July 24 (UPI) -- Gonzalo was downgraded to a tropical depression after it passed over the Trinidad and Tobago region Saturday.
In its 2 p.m. update Saturday, the National Hurricane Center said Gonzalo was 80 miles northwest of Trinidad, traveling west at 20 mph.
Gonzalo, already surrounded by dry air and dust from the Sahara Desert, will be attacked by increasing wind shear near the Windward Islands and later over the Caribbean Sea this weekend. Strong wind shear, or increasing winds with altitude, can prevent a tropical system from forming or strengthening and can cause established tropical systems to weaken substantially.
"In the case of Gonzalo, because it is so small to begin with, wind shear and dry air could literally tear the storm apart in the coming days, and there is a chance it dissipates entirely over the Caribbean," AccuWeather senior meteorologist Adam Douty said.
AccuWeather Local StormMax winds of 70 mph are predicted, and winds of that magnitude are strong enough to knock over trees, cause minor property damage and lead to sporadic power outages, should the core of the storm pass directly over some of the islands.
Some locally gusty squalls are expected to occur farther away from the center, but these are likely to be more sparse and sporadic.
"There can still be some fluctuation in strength, and it may pulse a bit into early Saturday, but we now believe that Gonzalo will not be any stronger than a 70-mph tropical storm," Douty said.
Gonzalo is expected to be less than 1 on the AccuWeather RealImpact Scale for Hurricanes over the Windward Islands.
Forecasting the exact intensity of a tropical storm or hurricane is one of the most challenging aspects of weather forecasting as there are many variables that can come into play, including thunderstorm development near the center of the storm which can cause fluctuations in strength.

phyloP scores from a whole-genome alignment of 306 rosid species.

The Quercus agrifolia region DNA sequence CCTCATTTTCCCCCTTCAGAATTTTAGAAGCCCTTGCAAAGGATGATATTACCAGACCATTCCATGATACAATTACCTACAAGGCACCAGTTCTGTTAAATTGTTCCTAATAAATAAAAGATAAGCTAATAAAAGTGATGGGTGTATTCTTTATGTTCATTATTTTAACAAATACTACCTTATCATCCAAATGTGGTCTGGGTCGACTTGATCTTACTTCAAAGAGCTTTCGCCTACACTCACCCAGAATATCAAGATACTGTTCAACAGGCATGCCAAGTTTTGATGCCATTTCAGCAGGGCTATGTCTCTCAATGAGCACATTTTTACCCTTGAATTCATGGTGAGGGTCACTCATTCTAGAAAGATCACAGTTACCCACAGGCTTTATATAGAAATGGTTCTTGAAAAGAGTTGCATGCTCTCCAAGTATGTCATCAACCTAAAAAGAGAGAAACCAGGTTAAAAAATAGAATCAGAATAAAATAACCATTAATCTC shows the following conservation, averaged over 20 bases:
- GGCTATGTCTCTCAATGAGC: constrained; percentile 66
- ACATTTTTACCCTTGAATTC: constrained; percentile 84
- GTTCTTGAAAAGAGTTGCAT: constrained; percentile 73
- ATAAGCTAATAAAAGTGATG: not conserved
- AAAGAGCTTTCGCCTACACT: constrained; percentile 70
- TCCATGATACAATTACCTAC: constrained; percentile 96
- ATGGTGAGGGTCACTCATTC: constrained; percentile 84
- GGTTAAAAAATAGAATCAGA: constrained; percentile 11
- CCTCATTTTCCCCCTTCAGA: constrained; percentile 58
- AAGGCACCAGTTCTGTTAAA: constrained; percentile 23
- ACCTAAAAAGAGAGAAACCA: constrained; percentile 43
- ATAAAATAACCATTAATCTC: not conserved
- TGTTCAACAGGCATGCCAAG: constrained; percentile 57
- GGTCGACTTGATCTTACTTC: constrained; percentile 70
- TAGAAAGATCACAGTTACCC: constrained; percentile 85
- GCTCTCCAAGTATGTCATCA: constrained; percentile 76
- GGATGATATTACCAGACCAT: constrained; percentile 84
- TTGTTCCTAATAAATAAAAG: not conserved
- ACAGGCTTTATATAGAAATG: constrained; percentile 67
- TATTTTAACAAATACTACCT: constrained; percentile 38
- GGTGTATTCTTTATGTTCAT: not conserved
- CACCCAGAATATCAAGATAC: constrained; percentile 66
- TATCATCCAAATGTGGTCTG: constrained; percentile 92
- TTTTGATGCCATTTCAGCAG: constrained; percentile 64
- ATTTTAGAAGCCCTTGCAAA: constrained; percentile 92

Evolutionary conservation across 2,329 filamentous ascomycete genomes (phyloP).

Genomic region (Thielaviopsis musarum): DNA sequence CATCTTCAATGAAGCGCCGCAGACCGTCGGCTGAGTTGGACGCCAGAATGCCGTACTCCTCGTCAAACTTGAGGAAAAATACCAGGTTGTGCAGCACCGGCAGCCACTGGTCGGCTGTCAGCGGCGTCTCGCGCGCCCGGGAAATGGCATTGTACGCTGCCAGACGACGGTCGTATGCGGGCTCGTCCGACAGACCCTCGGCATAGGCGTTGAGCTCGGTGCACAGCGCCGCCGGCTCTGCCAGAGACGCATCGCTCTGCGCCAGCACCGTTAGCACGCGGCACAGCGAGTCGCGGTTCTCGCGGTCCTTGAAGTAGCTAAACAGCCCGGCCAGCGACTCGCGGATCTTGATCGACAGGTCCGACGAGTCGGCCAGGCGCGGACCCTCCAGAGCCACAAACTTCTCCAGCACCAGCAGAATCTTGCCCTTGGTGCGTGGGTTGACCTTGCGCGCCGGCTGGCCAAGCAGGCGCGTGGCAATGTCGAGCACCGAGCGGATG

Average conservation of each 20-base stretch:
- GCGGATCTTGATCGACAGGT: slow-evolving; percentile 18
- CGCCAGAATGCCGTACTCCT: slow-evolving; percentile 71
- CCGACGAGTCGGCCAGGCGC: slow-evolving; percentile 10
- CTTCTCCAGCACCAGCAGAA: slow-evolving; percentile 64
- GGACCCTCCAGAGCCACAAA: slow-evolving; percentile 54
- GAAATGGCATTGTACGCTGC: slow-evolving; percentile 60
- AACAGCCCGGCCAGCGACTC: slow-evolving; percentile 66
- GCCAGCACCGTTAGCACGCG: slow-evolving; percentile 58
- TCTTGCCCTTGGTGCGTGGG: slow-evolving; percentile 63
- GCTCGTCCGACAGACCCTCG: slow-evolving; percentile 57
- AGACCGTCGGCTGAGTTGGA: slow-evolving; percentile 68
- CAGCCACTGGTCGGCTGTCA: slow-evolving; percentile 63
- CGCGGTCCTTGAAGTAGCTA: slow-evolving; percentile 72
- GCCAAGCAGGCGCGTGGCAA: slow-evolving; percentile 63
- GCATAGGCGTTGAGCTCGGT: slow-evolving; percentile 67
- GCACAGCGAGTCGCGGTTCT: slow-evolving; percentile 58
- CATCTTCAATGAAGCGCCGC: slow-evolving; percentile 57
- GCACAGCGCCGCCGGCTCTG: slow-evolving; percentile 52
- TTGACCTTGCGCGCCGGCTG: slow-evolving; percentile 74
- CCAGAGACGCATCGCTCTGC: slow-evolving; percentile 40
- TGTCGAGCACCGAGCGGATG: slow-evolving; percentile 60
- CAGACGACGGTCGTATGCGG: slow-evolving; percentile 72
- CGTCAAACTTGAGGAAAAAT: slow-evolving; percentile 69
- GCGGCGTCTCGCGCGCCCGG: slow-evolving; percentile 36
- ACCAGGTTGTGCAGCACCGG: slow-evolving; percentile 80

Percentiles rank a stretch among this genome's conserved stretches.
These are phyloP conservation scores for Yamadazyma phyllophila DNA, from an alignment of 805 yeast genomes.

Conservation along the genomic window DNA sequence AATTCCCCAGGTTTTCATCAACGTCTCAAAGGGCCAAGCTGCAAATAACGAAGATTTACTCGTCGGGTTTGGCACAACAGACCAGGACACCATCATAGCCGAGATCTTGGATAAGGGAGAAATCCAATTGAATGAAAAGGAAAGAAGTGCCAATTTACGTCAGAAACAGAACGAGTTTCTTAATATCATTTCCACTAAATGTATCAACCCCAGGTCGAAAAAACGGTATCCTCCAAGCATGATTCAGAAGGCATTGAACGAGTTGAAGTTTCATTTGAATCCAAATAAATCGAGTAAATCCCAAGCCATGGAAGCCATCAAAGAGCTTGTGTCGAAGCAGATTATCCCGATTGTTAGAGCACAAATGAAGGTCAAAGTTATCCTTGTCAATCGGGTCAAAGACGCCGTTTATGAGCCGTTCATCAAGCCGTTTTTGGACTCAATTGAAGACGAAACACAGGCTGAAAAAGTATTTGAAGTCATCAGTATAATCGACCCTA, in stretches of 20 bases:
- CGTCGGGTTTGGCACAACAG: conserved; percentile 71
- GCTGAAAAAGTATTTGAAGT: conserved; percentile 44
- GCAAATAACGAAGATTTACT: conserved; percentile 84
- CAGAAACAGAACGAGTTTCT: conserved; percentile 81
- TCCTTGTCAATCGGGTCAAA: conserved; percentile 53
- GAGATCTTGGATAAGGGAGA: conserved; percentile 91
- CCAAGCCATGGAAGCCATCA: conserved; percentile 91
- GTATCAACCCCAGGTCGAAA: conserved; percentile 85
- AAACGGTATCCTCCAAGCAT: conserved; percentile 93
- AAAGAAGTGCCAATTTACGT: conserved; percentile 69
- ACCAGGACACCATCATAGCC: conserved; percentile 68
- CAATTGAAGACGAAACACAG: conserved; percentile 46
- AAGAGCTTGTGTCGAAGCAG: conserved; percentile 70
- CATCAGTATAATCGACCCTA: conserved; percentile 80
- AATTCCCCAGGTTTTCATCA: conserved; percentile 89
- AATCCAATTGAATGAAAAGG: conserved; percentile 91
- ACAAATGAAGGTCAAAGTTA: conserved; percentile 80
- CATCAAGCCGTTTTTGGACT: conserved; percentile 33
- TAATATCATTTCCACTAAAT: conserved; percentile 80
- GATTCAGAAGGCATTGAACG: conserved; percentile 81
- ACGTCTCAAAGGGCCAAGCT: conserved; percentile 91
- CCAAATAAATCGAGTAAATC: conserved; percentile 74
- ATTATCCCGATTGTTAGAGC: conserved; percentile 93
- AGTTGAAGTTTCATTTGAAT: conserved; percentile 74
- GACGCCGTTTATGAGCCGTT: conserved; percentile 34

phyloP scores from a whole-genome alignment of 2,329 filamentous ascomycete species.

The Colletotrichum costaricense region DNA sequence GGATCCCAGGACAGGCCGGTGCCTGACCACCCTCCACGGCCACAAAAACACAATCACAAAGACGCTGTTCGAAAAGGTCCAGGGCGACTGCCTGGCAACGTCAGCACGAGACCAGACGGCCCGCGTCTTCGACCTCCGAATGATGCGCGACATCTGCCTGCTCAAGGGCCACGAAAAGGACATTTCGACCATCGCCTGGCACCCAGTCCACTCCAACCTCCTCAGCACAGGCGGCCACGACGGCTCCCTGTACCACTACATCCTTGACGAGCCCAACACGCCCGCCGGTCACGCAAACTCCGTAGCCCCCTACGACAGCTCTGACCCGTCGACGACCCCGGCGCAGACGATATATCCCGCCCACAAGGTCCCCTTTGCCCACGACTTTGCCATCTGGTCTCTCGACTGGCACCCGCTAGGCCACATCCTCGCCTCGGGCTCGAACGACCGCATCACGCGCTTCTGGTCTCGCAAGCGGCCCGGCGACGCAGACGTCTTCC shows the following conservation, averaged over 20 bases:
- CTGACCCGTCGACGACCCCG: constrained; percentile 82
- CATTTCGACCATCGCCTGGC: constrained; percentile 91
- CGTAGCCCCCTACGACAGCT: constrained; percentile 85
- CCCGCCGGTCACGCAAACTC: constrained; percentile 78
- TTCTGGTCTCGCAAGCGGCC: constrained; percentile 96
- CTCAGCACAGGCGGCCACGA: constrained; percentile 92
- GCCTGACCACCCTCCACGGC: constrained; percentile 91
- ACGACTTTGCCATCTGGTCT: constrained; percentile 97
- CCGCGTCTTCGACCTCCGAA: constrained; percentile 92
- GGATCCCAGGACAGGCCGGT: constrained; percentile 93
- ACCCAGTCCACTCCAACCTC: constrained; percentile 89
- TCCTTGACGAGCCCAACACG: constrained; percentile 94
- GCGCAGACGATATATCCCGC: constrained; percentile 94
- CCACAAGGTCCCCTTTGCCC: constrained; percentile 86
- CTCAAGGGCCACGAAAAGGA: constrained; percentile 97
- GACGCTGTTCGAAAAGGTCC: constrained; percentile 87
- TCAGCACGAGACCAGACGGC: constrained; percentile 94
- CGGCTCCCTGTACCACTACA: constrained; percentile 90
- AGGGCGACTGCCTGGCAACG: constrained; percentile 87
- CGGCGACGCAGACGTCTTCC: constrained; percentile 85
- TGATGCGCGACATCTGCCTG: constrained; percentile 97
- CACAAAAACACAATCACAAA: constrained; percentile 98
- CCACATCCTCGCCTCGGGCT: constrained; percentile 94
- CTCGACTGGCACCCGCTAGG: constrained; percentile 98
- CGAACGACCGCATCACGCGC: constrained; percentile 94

A weak tropical cyclone, such as Gonzalo, is more likely to track on a more westerly path, rather than a northwest path in this case. And it is possible the forecast track of Gonzalo may shift farther south over time as a result.
Other islands potentially in the path of the small storm with its gusty winds and rain squalls this weekend include Margarita and Tortuga in the Leeward Antilles.
Bathers and boaters should avoid the ocean waters until the storm has passed. Enough downpours can occur on some of the southern Windward Islands to lead to flash flooding and mudslides. A general rainfall of 2-4 inches is still expected with an AccuWeather Local StormMax of 6 inches.
Interests in the Caribbean should continue to monitor the progress of Gonzalo with the low chance that the storm could hold together while moving on a west-northwest path into next week.
The Atlantic hurricane season has spawned eight tropical depressions, all eight of which organized further into tropical storms as of Friday. Several storms this season have been record setters the basin, with Hanna being the most recent to clinch a new record.
Tropical Depression Eight strengthened enough to be named Tropical Storm Hanna in the Gulf of Mexico on Thursday evening, July 23, becoming the earliest "H" storm in recorded history. The previous record was Harvey from Aug. 3, 2005. Gonzalo had developed two days prior to the previous record for the "G" named storm in the Atlantic, beating out Gert from 2005.
Three tropical storms that proceeded Gonzalo -- Cristobal, Edouard and Fay -- had also been the earliest storms of their respective letters in the Atlantic. Cristobal beat out Tropical Storm Colin, which developed on June 5, 2016, whereas Edouard and Fay both formed earlier than previous record holders from the historic 2005 season. Dolly was the second-earliest "D" named storm ever in the basin.
Arthur and Bertha, as well as Dolly, formed in the same near-coast waters of the eastern United States this season. Both Arthur and Bertha formed in May, prior even to the official start of hurricane season on June 1.
While Gonzalo likely missed its chance at becoming a hurricane, Hanna could strengthen to hurricane status before making landfall in Texas early this weekend and become the first hurricane of the 2020 Atlantic season as a result.
AccuWeather is projecting the busy nature of the season to continue with up to 20 named tropical storms, seven to 11 hurricanes and four to six major hurricanes -- Category 3 or higher.
Three U.S. landfalls are already in the books for 2020 -- and the heart of the hurricane season does not occur until around Sept. 11. Stay up-to-date with the latest tropical news by visiting the AccuWeather hurricane center.